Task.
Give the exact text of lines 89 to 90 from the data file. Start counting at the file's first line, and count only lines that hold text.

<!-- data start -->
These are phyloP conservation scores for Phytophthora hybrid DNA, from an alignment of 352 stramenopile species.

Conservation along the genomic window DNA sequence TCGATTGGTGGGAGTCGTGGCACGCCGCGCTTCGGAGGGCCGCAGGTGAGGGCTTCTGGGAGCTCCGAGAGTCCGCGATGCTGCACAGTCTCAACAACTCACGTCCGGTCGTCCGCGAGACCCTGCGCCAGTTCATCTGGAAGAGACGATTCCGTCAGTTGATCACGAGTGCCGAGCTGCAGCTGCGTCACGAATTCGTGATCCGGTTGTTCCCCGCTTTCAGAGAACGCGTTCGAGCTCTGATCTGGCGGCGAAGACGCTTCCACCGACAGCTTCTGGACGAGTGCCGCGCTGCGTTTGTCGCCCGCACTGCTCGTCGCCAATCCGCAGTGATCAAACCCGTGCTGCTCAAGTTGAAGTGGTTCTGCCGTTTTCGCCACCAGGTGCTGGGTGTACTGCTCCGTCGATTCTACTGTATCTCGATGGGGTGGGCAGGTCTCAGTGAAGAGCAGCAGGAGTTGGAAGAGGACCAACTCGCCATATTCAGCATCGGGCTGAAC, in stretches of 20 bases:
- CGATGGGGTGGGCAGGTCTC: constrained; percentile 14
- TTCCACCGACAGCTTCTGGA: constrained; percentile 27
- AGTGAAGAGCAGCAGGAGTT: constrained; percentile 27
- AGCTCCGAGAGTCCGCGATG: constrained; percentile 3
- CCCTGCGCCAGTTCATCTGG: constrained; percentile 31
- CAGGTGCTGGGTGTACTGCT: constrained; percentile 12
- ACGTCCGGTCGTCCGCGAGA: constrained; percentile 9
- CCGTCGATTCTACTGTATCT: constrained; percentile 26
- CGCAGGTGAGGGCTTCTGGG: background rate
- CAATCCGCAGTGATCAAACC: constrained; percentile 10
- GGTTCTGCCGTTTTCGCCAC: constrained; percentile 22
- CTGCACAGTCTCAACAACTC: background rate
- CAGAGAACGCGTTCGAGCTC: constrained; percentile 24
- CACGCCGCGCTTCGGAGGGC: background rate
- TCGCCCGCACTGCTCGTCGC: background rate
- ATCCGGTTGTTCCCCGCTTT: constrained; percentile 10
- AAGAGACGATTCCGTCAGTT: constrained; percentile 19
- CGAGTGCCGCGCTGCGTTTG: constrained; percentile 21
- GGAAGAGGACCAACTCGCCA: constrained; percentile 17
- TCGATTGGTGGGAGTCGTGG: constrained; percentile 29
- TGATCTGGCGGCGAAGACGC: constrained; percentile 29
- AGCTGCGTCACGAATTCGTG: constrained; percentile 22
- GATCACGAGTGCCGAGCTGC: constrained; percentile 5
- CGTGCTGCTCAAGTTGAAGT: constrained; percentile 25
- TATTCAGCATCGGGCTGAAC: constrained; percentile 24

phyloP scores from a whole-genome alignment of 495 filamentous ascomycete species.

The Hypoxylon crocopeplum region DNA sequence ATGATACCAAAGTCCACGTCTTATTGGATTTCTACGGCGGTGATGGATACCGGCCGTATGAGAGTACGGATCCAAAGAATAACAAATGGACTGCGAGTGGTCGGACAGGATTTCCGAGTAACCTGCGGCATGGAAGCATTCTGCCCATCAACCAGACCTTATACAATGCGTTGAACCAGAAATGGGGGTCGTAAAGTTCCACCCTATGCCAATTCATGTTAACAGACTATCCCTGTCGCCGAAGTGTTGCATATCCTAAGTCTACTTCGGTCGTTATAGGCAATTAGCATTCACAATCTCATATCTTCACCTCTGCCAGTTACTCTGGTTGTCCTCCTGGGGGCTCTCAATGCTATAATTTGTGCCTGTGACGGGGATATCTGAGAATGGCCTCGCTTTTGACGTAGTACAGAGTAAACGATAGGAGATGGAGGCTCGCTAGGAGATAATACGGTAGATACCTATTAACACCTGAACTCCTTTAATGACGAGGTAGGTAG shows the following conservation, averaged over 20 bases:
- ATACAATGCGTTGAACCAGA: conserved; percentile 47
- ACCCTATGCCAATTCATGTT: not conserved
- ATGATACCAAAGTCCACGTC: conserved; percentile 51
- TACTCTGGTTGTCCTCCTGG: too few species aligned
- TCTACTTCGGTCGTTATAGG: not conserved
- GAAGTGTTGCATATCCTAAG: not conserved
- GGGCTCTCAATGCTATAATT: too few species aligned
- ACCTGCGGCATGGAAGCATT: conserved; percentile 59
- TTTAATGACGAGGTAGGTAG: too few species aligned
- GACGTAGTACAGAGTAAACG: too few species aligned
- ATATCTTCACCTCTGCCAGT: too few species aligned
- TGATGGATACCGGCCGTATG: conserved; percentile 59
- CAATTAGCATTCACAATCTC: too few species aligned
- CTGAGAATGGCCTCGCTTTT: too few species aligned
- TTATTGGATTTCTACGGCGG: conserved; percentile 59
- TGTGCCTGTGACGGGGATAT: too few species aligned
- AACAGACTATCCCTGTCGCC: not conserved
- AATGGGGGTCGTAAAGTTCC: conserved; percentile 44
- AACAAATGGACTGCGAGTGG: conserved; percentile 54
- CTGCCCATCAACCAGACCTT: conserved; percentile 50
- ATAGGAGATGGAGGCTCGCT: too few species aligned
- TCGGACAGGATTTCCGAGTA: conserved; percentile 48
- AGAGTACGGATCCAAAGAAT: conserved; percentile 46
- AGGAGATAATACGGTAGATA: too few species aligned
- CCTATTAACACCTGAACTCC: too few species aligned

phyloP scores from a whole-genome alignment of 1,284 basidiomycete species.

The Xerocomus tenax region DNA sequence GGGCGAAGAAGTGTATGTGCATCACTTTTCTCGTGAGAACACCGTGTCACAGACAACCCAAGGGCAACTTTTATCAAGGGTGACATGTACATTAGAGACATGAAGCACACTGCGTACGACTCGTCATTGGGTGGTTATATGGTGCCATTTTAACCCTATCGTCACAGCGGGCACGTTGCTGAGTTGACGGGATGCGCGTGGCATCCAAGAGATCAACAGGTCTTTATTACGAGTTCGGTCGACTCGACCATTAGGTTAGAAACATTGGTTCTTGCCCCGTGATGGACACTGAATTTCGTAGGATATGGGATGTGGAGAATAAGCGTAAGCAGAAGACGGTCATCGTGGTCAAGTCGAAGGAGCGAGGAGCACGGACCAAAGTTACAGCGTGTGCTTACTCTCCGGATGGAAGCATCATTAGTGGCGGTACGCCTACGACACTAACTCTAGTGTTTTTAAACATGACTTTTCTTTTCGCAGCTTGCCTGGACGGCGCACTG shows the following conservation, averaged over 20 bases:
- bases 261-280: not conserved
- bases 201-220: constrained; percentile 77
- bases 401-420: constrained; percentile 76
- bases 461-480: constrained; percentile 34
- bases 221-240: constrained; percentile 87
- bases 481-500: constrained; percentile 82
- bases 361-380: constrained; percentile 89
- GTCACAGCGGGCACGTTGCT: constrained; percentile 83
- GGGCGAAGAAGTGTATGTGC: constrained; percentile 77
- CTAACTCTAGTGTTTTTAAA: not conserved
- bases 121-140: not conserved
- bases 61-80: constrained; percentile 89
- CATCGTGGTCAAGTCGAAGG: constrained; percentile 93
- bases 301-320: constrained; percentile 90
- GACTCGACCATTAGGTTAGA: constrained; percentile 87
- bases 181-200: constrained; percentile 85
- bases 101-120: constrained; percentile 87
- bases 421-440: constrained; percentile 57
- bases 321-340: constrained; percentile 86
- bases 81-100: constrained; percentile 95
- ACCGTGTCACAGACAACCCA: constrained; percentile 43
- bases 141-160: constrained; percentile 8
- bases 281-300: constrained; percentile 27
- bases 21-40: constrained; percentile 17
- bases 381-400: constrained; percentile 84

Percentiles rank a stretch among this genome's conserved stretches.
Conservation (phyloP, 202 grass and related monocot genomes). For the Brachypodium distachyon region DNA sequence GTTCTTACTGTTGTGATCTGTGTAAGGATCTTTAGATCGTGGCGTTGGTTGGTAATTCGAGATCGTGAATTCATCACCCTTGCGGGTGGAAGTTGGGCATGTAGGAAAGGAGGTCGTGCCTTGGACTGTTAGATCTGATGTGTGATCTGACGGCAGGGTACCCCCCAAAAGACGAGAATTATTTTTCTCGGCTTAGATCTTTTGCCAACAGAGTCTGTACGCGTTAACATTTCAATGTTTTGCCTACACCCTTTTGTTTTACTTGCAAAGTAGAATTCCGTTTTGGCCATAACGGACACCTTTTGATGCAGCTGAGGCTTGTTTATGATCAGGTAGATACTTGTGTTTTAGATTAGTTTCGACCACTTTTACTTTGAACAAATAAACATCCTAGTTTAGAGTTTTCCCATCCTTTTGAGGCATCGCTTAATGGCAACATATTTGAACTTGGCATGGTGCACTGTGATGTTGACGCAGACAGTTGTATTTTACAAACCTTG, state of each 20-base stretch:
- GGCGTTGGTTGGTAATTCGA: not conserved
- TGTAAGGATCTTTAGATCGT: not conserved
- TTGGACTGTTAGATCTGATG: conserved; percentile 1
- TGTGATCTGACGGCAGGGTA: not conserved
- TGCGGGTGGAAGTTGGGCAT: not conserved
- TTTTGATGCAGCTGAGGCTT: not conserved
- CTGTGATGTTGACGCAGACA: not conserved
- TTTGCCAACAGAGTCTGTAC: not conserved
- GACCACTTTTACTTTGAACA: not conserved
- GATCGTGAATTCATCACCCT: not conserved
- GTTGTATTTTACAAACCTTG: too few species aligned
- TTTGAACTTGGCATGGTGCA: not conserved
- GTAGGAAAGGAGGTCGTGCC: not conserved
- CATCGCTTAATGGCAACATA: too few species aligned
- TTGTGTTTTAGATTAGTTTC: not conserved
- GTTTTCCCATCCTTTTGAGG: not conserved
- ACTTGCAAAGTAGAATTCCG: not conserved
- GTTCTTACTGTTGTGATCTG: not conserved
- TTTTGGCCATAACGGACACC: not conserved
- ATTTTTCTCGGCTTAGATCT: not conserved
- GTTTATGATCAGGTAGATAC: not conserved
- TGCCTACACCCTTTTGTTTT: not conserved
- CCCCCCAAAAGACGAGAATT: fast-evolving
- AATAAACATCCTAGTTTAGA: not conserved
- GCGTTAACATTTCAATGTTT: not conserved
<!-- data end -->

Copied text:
- TTTTGATGCAGCTGAGGCTT: not conserved
- CTGTGATGTTGACGCAGACA: not conserved